In March of 1880, Nice was about to launch its winter regattas, under the presence of the Prince of Wales. The event was important. Parisian newspapers sent their special reporters. This was an opportunity for a journalist from the Parisian magazine ‘L’Illustration’ to discover the joy of winters in Nice. He described his impressions in an issue from the 13th of March 1880.
“The city of Nice sits by the sea, at the bottom of a beautiful and wide bay roughly resembling the arc of a circle. A torrent divides it into two cities: the old and the new. The bed of this well-known torrent, the Paillon, is almost the breadth of the Seine, and is nearly dry all year round. On our return from the Italian campaign, our soldiers had a very fine banquet on the very bed of the Paillon. However, with the snow melting and after abundant rain on the mountains, this bed of stones suddenly fills with torrential waters which rush into the sea with fury. Within a few minutes, several kilometers of the sea become colored with a yellowish shade which contrasts with the usual azure of its waves.”
Under the shrapnel of confetti
Let us describe the activities of the time. Firstly, the Carnival, which was launched a few years earlier in 1873.
“In the old town, situated on the left bank of the Paillon, is the ‘Promenade du Cours’ where, during the carnival, battles with confetti are most fiercely fought. Floats with banners and foliage rise heavily like the elephants of Pyrrhus. (The elephants that King Pyrus, King of Epirus in the north of Greece, used to fight the Romans.) They stop in front of the Tower of Visconti, and a fierce struggle ensues. (The Visconti bookshop was famous at the time. It was on the Quai des Ponchettes, on the Carnival route.) The combatants lower their visors, a kind of mesh of thin iron wire sold for the occasion. Small bouquets, confetti of faginoli (dried beans) papillotes and pralines rise, descend, collide and crackle like hail on a knight’s armor. Shrapnel shoots from above and is thrown from below from full bags. Hands spread confetti in the air like arrows among the Parthians.” (The Parthians were a people of ancient Persia, about 300 BC, whose archers were formidable warriors.)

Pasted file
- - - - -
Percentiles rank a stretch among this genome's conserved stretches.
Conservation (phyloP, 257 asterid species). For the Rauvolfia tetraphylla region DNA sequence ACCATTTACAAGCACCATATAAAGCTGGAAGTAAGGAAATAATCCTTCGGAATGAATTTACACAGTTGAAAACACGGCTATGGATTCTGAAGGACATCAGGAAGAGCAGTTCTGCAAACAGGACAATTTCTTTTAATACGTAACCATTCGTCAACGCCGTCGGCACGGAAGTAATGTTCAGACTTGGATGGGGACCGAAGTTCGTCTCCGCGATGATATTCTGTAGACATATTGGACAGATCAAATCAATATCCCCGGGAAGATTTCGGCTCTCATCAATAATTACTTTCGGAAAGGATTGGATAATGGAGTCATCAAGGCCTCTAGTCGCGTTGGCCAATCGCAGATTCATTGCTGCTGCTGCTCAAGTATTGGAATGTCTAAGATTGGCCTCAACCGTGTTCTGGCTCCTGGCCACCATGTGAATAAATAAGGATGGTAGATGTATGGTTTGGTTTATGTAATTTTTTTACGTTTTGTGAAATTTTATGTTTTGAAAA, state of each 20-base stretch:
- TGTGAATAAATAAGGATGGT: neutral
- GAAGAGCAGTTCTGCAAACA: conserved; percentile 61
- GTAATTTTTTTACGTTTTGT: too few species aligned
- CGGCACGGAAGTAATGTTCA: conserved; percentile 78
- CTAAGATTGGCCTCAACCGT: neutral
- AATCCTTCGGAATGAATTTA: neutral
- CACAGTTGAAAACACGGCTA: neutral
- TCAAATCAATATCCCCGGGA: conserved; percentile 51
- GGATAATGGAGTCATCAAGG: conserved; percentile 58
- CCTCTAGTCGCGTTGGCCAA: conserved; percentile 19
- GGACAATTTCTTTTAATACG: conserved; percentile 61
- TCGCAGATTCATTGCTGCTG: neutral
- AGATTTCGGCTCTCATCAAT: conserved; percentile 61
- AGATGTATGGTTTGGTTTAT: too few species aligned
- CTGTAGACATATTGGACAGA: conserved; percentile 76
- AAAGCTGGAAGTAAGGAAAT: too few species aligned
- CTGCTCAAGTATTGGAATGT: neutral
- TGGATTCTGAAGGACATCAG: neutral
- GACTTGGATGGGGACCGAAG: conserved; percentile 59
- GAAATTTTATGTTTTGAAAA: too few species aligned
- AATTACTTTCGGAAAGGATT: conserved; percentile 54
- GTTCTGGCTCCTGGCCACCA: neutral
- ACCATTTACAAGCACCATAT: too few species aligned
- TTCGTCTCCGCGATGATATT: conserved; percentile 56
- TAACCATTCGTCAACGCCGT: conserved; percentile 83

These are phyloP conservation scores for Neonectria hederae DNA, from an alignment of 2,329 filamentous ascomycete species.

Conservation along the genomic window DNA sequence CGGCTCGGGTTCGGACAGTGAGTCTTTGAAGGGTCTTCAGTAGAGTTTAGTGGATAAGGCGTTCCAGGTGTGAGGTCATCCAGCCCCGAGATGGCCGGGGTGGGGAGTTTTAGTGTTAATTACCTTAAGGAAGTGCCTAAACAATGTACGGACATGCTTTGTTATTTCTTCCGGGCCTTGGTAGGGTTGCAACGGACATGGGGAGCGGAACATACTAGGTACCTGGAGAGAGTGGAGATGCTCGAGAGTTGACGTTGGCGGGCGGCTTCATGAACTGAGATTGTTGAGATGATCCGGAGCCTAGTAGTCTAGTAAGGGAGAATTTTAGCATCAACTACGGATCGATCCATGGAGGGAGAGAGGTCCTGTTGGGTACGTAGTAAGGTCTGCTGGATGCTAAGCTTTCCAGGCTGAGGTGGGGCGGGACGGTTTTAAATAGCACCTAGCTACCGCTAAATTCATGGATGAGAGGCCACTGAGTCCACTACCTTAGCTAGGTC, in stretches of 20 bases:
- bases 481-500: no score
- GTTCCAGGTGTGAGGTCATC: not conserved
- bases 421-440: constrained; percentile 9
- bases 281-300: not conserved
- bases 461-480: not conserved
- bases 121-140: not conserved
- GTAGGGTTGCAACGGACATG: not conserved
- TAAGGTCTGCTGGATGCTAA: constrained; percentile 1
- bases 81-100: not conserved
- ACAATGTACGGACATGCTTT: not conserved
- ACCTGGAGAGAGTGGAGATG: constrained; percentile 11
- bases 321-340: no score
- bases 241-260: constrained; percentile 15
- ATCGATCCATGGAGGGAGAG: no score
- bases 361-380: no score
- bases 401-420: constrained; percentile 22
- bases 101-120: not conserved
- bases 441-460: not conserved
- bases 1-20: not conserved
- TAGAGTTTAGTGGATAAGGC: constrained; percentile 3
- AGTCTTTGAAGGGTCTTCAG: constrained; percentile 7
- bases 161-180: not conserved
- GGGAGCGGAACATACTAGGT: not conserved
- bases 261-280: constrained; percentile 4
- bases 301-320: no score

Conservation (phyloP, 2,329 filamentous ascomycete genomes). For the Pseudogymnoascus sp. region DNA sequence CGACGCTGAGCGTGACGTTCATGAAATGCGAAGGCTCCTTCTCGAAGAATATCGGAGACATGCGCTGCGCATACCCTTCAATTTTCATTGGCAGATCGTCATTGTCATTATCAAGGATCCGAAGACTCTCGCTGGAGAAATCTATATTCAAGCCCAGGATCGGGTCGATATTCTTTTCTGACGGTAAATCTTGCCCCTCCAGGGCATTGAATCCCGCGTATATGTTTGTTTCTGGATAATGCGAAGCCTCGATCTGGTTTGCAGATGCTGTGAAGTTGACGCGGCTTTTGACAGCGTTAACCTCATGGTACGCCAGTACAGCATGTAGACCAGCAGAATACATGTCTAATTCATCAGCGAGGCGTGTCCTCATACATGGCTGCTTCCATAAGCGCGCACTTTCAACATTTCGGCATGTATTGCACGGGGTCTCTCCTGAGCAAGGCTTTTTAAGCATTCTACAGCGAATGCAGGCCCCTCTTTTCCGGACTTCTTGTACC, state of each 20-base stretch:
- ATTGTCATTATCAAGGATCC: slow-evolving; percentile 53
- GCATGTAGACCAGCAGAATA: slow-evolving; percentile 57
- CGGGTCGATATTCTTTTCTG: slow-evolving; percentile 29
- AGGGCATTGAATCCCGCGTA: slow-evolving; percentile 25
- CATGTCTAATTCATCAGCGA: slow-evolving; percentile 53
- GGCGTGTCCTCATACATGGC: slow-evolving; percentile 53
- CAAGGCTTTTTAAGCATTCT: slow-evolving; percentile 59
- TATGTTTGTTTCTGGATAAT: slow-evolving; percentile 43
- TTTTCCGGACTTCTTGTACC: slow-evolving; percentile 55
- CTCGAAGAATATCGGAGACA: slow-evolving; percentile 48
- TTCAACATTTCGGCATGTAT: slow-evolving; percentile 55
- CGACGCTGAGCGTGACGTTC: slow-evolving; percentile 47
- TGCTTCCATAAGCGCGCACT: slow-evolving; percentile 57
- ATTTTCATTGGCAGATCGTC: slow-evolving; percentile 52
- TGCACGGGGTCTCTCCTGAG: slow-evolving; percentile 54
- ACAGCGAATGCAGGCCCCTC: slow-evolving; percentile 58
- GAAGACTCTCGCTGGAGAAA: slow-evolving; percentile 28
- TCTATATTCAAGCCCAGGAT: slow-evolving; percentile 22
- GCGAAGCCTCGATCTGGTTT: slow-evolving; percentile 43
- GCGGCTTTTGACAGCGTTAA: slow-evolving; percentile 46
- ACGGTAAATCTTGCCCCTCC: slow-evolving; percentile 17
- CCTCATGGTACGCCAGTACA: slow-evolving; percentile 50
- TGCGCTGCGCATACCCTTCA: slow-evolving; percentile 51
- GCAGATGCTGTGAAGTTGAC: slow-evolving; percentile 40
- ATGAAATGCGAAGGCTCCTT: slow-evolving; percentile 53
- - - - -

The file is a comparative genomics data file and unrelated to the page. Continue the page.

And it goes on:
But Nice was also home to less “popular” activities than the Carnival. To experience them, one would have had to go to the Promenade des Anglais. “The modern city is developing along the right bank of the Paillon. The public garden, which dates back thirty years and is planted with magnificent palm trees and rare trees, is the everyday rendezvous for an elegant crowd, usually when music is being played. That’s where the Promenade des Anglais begins, 26 meters wide, 2 kilometers long.”
The Promenade, deserted at the stroke of noon
“In the mornings, idle people, dainty people and invalids from all worlds and all ages come to ask the sun for strength and warmth. It’s time for serious people and happy people. But at the stroke of noon, everyone goes home and the promenade becomes deserted. Administration, prefecture, post office, shops, everything closes. At about 2 o’clock, the shelter where bands play their chosen pieces is the favorite rendezvous for foreigners and it is at this moment that the atmosphere of the Promenade begins to take shape again. The elegant, worldly, under the pretense of listening to music, are readily admired by young men who come and lean on the doors of cars. The two or three hundred merry-goers who, during the winter season, lead Nice into an outdoor existence, as if they were pricked by a tarantula, move quickly and parade about. Which gives a festive air to this part of the city. Public and private hotels of elegant architecture stand on the Promenade des Anglais. These hotels include the ‘Cercle de la Méditerranée’. The hotel has a large ballroom and concert halls, chat rooms, games and reading rooms.”
The Circle de la Mediterranean has disappeared today. It stood at the beginning of the Promenade, close to the present Palais de la Méditerranée.